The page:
When you discover how to grow peas in your own backyard garden, you can enjoy their health benefits without having to shop at the market. The pea is an herbaceous annual plant found throughout the world. There are several varieties that produce little green peas you can eat raw or cooked.1
The pea is one of the oldest cultivated crops, but its origin has not been pinpointed. Archaeologists have found remains dating to the late Neolithic period in the Middle East. Europeans introduced peas to North America.
Although most consider peas a vegetable, peas are genetically complex legumes. The plant’s fruit is the pea pod, which contains the seeds, or peas.2 Domestication has changed the shape and form to the plant commonly grown around the world.3
They were not always thought of as good for eating,4 and they played a role in the development of modern genetics. This is thanks to experiments Gregor Mendel conducted in the 19th century, showing that specific traits could be achieved through crossbreeding.5
Growing peas in your own garden offers the ability to enjoy the fresh-from-the-vine taste without the unwanted addition of pesticides you may bring home from the grocery store.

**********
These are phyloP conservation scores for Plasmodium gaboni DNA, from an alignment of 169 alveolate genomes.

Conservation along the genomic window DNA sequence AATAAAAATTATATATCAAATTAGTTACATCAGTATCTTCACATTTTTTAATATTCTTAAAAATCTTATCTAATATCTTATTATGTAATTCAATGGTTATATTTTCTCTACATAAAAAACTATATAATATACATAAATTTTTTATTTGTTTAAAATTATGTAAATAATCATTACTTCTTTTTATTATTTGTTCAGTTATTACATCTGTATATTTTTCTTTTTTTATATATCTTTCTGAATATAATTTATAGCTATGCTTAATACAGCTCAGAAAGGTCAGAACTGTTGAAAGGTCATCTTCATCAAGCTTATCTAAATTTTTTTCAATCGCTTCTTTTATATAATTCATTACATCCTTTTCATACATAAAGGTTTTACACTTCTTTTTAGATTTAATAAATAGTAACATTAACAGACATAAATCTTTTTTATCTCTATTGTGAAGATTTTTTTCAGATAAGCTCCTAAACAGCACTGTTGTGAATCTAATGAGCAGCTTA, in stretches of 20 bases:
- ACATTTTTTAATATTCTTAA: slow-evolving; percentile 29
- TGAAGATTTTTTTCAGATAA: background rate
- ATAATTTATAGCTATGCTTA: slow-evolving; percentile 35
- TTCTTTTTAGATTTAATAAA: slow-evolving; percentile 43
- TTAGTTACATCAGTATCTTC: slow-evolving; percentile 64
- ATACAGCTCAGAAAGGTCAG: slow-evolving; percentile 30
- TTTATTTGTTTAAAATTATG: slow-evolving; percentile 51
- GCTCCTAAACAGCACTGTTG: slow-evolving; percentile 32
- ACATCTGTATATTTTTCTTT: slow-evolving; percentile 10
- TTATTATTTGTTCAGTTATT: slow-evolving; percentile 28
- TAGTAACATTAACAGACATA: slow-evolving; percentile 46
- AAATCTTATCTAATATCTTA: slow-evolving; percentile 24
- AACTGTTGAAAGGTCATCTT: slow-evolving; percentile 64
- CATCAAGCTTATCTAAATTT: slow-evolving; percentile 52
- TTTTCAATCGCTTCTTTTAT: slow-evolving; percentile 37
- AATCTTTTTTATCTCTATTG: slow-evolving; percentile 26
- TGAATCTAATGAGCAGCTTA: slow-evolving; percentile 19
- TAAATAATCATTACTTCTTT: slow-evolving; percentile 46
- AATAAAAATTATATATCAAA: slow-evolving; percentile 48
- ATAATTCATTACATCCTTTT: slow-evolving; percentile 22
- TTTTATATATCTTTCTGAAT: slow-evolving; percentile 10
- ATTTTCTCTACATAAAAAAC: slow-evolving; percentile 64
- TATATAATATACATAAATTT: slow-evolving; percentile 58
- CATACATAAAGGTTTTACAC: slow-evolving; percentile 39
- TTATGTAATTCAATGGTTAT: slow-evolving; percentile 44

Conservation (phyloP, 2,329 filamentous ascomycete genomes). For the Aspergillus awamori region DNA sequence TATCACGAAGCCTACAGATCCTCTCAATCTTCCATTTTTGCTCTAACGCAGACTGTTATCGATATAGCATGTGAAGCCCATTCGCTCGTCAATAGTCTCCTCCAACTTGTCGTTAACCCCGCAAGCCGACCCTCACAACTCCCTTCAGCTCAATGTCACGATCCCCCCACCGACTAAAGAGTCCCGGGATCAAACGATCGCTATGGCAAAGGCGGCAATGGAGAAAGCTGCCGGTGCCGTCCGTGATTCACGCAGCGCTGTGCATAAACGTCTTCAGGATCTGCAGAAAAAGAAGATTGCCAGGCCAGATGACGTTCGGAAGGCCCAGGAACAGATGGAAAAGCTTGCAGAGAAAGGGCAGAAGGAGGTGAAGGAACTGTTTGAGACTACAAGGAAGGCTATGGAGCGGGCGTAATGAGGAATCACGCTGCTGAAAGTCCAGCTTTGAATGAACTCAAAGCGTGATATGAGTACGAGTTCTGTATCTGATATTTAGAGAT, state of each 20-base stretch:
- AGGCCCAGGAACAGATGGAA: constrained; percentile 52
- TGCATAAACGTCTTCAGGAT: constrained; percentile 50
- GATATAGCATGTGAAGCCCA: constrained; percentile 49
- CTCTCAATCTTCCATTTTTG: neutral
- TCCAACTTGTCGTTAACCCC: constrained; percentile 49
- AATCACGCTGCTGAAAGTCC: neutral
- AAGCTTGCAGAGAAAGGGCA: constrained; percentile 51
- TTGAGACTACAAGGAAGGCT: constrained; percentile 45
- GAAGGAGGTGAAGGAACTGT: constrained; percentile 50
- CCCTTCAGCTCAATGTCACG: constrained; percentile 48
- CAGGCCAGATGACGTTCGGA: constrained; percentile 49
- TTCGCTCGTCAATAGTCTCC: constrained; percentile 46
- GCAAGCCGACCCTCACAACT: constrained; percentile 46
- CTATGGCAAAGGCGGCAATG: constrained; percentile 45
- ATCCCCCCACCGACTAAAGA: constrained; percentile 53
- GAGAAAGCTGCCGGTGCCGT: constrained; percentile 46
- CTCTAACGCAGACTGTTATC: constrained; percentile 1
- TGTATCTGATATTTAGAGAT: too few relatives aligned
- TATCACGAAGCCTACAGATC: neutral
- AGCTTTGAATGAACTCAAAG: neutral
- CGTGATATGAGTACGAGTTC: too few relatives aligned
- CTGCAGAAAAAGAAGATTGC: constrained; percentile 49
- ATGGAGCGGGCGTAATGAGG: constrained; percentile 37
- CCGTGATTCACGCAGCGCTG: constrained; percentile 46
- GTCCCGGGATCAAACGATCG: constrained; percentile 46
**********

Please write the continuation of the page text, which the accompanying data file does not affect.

To get the most out of growing peas in your garden, you'll want to start planting your beds in the fall. Add compost or manure so an early spring planting can be done in prepared plots.6 Add wood ash and bone meal just before planting to give the plants the phosphorus and potassium they need to thrive.
Steer clear of adding fertilizer with nitrogen as this produces a great deal of leaf growth but not flowers or pods. The plants absorb nitrogen from the air to improve your garden soil7 with the help of rhizobium bacteria colonizing the plant’s root nodules.8
If you're unsure of whether your soil has enough beneficial bacteria, or if you had a poor showing of peas from your garden the year before, you may purchase powdered inoculant and add it when planting.9 Soil that’s stocked with organic matter will contain enough nitrogen to start your pea plants.
You can also grow peas in containers.10 Prepare your soil in much the same way you would in the garden. Make sure the container allows for good drainage to reduce the risk of root rot.
Watch your weather and know the average date for your last spring frost. Sow seeds outdoors up to six weeks before the last spring frost when the soil temperature is at least 45 degrees Fahrenheit.11 Many folks traditionally plant peas on St Patrick's Day, which may work in your geographical area.12
While it's best to plant as early as possible since peas enjoy cool weather, don’t plant them too soon because this won’t speed up germination.13 Look for a spot in full sun14 and plant when the ground is dry enough that the soil doesn’t stick to spades, hoes or other gardening tools.15